Wittgensteinian Anti-Anti Realism.Hans Johann Glock - unknown
    Wittgenstein attached overarching personal importance to questions of moral value. Yet his written treatments of ethics are brief and obscure, while his views on language have had a strong, albeit intermittent and diffuse, influence on analytic moral philosophy. His remarks on ethics seem to be totally at odds with realist and cognitivist accounts. Both the Tractatus and 'A Lecture on Ethics' maintain that ethics transcends linguistic expression, and later remarks seem to point in the direction of a communal variant of (...)
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  21.  58
    The Space for Justice in Social Animals.Hans Johann Glock & M. Christen - unknown
    While differentialists deny that non-linguistic animals can have a sense of justice, assimilationists credit some animals with such an advanced moral attitude. We approach this debate from a philosophical perspective. First, we outline the history of the notion of justice in philosophy and how various facets of that notion play a role in contemporary empirical investigations of justice among humans. On this basis, we develop a scheme for the elements of justice-relevant situations and for criteria of justice that should be (...)
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  22.  11
    Wittgenstein on Concepts.Hans Johann Glock - unknown
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  23.  3
    Preface to This Edition.Hans Johann Glock - 2016 - In .
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  24.  25
    Reference and the First Person Pronoun.Hans Johann Glock & P. M. S. Hacker - unknown
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  25.  26
    Could Anything Be Wrong with Analytic Philosophy?Hans Johann Glock - unknown
    Th ere is a growing feeling that analytic philosophy is in crisis. At the same time there is a widespread and prima facie attractive conception of analytic philosophy which implies that it equates to good philosophy. In recognition of these confl icting tendencies, my paper raises the question of whether anything could be wrong with analytic philosophy. In section 1 I indicate why analytic philosophy cannot be defi ned by reference to geography, topics, doctrines or even methods. Th is leaves (...)
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  26.  15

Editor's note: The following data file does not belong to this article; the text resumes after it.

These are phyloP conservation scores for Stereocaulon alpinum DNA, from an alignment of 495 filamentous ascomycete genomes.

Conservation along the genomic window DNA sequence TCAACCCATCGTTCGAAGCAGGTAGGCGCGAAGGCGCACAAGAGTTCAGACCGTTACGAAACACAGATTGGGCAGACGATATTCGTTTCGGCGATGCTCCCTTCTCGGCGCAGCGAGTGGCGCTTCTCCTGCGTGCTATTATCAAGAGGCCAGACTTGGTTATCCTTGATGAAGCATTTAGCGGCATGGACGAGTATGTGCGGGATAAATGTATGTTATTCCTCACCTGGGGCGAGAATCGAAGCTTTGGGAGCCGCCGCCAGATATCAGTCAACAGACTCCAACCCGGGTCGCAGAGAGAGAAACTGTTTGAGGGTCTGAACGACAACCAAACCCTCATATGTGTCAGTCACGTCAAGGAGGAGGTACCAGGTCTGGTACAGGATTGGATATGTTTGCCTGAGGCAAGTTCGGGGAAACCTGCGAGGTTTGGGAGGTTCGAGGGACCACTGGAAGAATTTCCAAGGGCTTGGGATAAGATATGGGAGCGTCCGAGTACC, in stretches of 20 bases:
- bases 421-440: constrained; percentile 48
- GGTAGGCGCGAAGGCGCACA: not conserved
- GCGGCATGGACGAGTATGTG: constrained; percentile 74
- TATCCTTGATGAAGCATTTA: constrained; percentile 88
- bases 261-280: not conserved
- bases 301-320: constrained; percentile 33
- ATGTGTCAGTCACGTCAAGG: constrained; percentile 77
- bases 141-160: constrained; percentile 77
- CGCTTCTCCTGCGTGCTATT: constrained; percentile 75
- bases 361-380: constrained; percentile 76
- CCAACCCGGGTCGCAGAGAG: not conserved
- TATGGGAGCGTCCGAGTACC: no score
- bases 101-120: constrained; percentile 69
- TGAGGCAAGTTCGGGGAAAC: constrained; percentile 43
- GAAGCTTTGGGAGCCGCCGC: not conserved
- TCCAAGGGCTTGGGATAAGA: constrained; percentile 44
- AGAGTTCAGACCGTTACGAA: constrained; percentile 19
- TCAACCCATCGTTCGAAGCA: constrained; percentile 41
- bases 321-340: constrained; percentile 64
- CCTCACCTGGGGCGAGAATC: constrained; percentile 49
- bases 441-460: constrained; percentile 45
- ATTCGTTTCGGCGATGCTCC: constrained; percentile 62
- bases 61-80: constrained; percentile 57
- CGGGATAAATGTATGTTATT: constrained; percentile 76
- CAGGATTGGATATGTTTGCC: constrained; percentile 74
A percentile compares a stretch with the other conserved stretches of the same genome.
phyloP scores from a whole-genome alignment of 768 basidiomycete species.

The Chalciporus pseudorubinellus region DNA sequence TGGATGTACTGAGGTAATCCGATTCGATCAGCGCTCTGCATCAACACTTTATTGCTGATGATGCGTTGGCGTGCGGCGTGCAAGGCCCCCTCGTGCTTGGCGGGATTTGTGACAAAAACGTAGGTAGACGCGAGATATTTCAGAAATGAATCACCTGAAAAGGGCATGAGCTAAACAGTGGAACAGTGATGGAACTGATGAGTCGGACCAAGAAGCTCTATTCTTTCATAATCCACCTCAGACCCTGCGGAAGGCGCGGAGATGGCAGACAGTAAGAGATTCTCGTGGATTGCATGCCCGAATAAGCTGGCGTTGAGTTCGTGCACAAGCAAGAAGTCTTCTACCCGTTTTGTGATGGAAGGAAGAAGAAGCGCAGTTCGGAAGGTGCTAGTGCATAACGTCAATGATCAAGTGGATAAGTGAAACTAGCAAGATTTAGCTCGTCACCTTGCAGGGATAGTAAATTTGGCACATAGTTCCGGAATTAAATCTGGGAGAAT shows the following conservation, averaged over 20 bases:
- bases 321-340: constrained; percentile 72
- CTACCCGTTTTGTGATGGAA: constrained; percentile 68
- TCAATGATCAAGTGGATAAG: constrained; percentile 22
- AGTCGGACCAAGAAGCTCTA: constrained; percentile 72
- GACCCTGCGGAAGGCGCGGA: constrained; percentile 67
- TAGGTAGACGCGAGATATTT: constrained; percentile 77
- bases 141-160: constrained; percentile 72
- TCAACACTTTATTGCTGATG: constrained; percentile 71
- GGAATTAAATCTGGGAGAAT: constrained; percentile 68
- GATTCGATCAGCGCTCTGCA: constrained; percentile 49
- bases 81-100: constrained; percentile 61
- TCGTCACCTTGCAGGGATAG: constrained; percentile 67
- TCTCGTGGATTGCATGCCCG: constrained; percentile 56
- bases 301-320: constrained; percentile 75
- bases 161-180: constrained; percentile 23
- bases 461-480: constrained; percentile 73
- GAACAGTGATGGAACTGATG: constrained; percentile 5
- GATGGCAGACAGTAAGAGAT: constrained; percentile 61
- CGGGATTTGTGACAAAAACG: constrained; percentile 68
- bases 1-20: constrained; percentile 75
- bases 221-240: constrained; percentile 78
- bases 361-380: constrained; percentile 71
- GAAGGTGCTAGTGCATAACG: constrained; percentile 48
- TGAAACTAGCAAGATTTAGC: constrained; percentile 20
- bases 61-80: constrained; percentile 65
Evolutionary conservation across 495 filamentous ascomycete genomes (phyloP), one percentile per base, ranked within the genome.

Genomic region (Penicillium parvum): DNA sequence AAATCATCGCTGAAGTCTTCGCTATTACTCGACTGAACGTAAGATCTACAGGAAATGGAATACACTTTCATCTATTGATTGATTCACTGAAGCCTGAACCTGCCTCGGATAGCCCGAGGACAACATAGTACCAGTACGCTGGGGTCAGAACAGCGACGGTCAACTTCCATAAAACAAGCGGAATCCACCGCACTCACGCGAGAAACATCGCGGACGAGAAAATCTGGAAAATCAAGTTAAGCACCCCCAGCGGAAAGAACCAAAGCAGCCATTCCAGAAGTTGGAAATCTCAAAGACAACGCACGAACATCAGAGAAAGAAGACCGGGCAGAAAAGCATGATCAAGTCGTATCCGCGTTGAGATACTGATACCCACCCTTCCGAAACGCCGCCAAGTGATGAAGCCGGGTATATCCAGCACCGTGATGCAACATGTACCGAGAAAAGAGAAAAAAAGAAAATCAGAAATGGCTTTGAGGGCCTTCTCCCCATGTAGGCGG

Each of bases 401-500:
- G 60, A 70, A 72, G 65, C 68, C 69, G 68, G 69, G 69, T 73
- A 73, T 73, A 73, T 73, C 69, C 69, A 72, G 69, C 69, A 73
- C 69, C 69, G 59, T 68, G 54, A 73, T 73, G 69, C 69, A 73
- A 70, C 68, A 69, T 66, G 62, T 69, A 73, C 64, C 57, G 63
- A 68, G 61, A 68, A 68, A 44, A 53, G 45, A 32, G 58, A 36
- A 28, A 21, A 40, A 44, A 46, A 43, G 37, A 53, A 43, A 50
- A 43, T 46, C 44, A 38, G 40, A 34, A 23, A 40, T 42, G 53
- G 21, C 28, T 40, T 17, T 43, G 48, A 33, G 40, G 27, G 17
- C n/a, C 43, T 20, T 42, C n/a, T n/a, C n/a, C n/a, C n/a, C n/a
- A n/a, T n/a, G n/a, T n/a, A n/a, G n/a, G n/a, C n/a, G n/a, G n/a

Necessity and Language: In Defence of Conventionalism.Hans Johann Glock - unknown
    Kalhat has forcefully criticised Wittgenstein's linguistic or conventionalist account of logical necessity, drawing partly on Waismann and Quine. I defend conventionalism against the charge that it cannot do justice to the truth of necessary propositions, renders them unacceptably arbitrary or reduces them to metalingustic statements. At the same time, I try to reconcile Wittgenstein's claim that necessary propositions are constitutive of meaning with the logical positivists' claim that they are true by virtue of meaning. Explaining necessary propositions by reference to (...)
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  27.  9
    Concepts, Conceptual Schemes and Grammar.Hans Johann Glock - unknown
    This paper considers the connection between concepts, conceptual schemes and grammar in Wittgenstein’s last writings. It lists eight claims about concepts that one can garner from these writings. It then focuses on one of them, namely that there is an important difference between conceptual and factual problems and investigations. That claim draws in its wake other claims, all of them revolving around the idea of a conceptual scheme, what Wittgenstein calls a ‘grammar’. I explain why Wittgenstein’s account does not fall (...)
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  28.  39
    Non-Human Knowledge and Non-Human Agency.Hans Johann Glock - unknown
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  29.  15
    Neo-Kantianism and Analytic Philosophy.Hans Johann Glock - unknown
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  30.  22
    Animal Minds: Conceptual Problems.Hans Johann Glock - unknown
  31.  27
    Wittgenstein Vs. Quine on Logical Necessity.Hans Johann Glock - unknown
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  32.  46
    Judgement and Truth in the Early Wittgenstein.Hans Johann Glock - unknown
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  33.  4